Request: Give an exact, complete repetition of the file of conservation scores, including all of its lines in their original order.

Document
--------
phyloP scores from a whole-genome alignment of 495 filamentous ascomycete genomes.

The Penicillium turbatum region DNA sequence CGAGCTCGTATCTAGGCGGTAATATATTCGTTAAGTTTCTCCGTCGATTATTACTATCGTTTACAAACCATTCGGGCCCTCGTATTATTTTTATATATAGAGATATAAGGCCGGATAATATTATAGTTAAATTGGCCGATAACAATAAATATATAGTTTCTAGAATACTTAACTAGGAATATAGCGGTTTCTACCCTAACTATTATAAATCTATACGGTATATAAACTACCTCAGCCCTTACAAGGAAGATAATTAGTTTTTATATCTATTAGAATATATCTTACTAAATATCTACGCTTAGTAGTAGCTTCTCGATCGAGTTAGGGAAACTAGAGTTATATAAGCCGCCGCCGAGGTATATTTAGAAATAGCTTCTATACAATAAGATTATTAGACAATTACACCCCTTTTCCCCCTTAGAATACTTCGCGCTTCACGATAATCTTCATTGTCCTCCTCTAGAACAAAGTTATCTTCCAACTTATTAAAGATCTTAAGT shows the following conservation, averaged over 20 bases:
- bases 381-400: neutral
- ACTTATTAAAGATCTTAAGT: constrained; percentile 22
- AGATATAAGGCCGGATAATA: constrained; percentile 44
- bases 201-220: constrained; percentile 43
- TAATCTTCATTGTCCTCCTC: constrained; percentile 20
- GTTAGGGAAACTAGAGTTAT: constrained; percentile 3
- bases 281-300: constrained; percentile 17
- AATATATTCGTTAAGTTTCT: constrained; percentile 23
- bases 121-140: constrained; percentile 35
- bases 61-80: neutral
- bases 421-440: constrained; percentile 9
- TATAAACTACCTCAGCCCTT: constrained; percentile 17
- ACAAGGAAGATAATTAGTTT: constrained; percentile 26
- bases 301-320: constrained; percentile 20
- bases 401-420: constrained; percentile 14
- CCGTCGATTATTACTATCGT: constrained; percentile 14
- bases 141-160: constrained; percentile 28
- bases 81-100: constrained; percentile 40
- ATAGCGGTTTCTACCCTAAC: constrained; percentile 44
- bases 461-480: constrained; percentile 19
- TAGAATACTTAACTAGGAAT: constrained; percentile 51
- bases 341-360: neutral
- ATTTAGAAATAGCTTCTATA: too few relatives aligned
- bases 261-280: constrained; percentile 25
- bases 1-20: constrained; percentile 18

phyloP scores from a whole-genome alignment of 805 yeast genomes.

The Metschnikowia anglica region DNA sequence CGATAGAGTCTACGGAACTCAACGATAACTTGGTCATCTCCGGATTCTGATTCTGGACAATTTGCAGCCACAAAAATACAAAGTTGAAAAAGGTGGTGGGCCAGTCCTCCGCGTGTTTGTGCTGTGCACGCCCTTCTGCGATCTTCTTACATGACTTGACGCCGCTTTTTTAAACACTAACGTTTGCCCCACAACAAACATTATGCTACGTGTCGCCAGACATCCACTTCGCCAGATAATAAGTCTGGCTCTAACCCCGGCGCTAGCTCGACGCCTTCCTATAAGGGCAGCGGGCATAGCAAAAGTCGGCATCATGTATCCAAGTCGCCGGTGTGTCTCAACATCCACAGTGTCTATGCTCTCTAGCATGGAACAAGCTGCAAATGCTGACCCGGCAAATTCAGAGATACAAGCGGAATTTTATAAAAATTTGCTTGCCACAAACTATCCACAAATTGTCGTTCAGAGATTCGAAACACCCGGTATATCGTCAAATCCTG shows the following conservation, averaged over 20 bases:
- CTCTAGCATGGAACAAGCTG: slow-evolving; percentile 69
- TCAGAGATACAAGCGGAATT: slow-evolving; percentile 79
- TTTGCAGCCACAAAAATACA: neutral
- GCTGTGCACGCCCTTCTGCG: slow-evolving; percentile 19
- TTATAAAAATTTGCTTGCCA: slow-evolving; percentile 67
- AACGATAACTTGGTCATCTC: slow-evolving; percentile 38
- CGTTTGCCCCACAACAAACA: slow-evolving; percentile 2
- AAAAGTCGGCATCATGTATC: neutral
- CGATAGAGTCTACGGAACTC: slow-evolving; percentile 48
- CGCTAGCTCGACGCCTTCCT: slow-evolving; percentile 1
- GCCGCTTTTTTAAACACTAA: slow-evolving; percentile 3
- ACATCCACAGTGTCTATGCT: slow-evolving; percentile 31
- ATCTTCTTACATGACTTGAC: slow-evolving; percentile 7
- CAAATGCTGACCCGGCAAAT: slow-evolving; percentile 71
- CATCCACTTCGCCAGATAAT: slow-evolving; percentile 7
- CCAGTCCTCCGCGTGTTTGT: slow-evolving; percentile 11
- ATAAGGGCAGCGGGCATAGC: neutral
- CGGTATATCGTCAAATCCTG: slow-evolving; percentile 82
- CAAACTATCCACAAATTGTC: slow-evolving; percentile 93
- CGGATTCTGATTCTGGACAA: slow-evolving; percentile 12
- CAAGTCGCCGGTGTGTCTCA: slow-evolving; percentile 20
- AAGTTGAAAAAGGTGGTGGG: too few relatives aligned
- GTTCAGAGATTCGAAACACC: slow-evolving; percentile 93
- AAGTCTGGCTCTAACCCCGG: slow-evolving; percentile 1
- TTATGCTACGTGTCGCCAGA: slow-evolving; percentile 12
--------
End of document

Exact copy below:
phyloP scores from a whole-genome alignment of 495 filamentous ascomycete genomes.

The Penicillium turbatum region DNA sequence CGAGCTCGTATCTAGGCGGTAATATATTCGTTAAGTTTCTCCGTCGATTATTACTATCGTTTACAAACCATTCGGGCCCTCGTATTATTTTTATATATAGAGATATAAGGCCGGATAATATTATAGTTAAATTGGCCGATAACAATAAATATATAGTTTCTAGAATACTTAACTAGGAATATAGCGGTTTCTACCCTAACTATTATAAATCTATACGGTATATAAACTACCTCAGCCCTTACAAGGAAGATAATTAGTTTTTATATCTATTAGAATATATCTTACTAAATATCTACGCTTAGTAGTAGCTTCTCGATCGAGTTAGGGAAACTAGAGTTATATAAGCCGCCGCCGAGGTATATTTAGAAATAGCTTCTATACAATAAGATTATTAGACAATTACACCCCTTTTCCCCCTTAGAATACTTCGCGCTTCACGATAATCTTCATTGTCCTCCTCTAGAACAAAGTTATCTTCCAACTTATTAAAGATCTTAAGT shows the following conservation, averaged over 20 bases:
- bases 381-400: neutral
- ACTTATTAAAGATCTTAAGT: constrained; percentile 22
- AGATATAAGGCCGGATAATA: constrained; percentile 44
- bases 201-220: constrained; percentile 43
- TAATCTTCATTGTCCTCCTC: constrained; percentile 20
- GTTAGGGAAACTAGAGTTAT: constrained; percentile 3
- bases 281-300: constrained; percentile 17
- AATATATTCGTTAAGTTTCT: constrained; percentile 23
- bases 121-140: constrained; percentile 35
- bases 61-80: neutral
- bases 421-440: constrained; percentile 9
- TATAAACTACCTCAGCCCTT: constrained; percentile 17
- ACAAGGAAGATAATTAGTTT: constrained; percentile 26
- bases 301-320: constrained; percentile 20
- bases 401-420: constrained; percentile 14
- CCGTCGATTATTACTATCGT: constrained; percentile 14
- bases 141-160: constrained; percentile 28
- bases 81-100: constrained; percentile 40
- ATAGCGGTTTCTACCCTAAC: constrained; percentile 44
- bases 461-480: constrained; percentile 19
- TAGAATACTTAACTAGGAAT: constrained; percentile 51
- bases 341-360: neutral
- ATTTAGAAATAGCTTCTATA: too few relatives aligned
- bases 261-280: constrained; percentile 25
- bases 1-20: constrained; percentile 18

phyloP scores from a whole-genome alignment of 805 yeast genomes.

The Metschnikowia anglica region DNA sequence CGATAGAGTCTACGGAACTCAACGATAACTTGGTCATCTCCGGATTCTGATTCTGGACAATTTGCAGCCACAAAAATACAAAGTTGAAAAAGGTGGTGGGCCAGTCCTCCGCGTGTTTGTGCTGTGCACGCCCTTCTGCGATCTTCTTACATGACTTGACGCCGCTTTTTTAAACACTAACGTTTGCCCCACAACAAACATTATGCTACGTGTCGCCAGACATCCACTTCGCCAGATAATAAGTCTGGCTCTAACCCCGGCGCTAGCTCGACGCCTTCCTATAAGGGCAGCGGGCATAGCAAAAGTCGGCATCATGTATCCAAGTCGCCGGTGTGTCTCAACATCCACAGTGTCTATGCTCTCTAGCATGGAACAAGCTGCAAATGCTGACCCGGCAAATTCAGAGATACAAGCGGAATTTTATAAAAATTTGCTTGCCACAAACTATCCACAAATTGTCGTTCAGAGATTCGAAACACCCGGTATATCGTCAAATCCTG shows the following conservation, averaged over 20 bases:
- CTCTAGCATGGAACAAGCTG: slow-evolving; percentile 69
- TCAGAGATACAAGCGGAATT: slow-evolving; percentile 79
- TTTGCAGCCACAAAAATACA: neutral
- GCTGTGCACGCCCTTCTGCG: slow-evolving; percentile 19
- TTATAAAAATTTGCTTGCCA: slow-evolving; percentile 67
- AACGATAACTTGGTCATCTC: slow-evolving; percentile 38
- CGTTTGCCCCACAACAAACA: slow-evolving; percentile 2
- AAAAGTCGGCATCATGTATC: neutral
- CGATAGAGTCTACGGAACTC: slow-evolving; percentile 48
- CGCTAGCTCGACGCCTTCCT: slow-evolving; percentile 1
- GCCGCTTTTTTAAACACTAA: slow-evolving; percentile 3
- ACATCCACAGTGTCTATGCT: slow-evolving; percentile 31
- ATCTTCTTACATGACTTGAC: slow-evolving; percentile 7
- CAAATGCTGACCCGGCAAAT: slow-evolving; percentile 71
- CATCCACTTCGCCAGATAAT: slow-evolving; percentile 7
- CCAGTCCTCCGCGTGTTTGT: slow-evolving; percentile 11
- ATAAGGGCAGCGGGCATAGC: neutral
- CGGTATATCGTCAAATCCTG: slow-evolving; percentile 82
- CAAACTATCCACAAATTGTC: slow-evolving; percentile 93
- CGGATTCTGATTCTGGACAA: slow-evolving; percentile 12
- CAAGTCGCCGGTGTGTCTCA: slow-evolving; percentile 20
- AAGTTGAAAAAGGTGGTGGG: too few relatives aligned
- GTTCAGAGATTCGAAACACC: slow-evolving; percentile 93
- AAGTCTGGCTCTAACCCCGG: slow-evolving; percentile 1
- TTATGCTACGTGTCGCCAGA: slow-evolving; percentile 12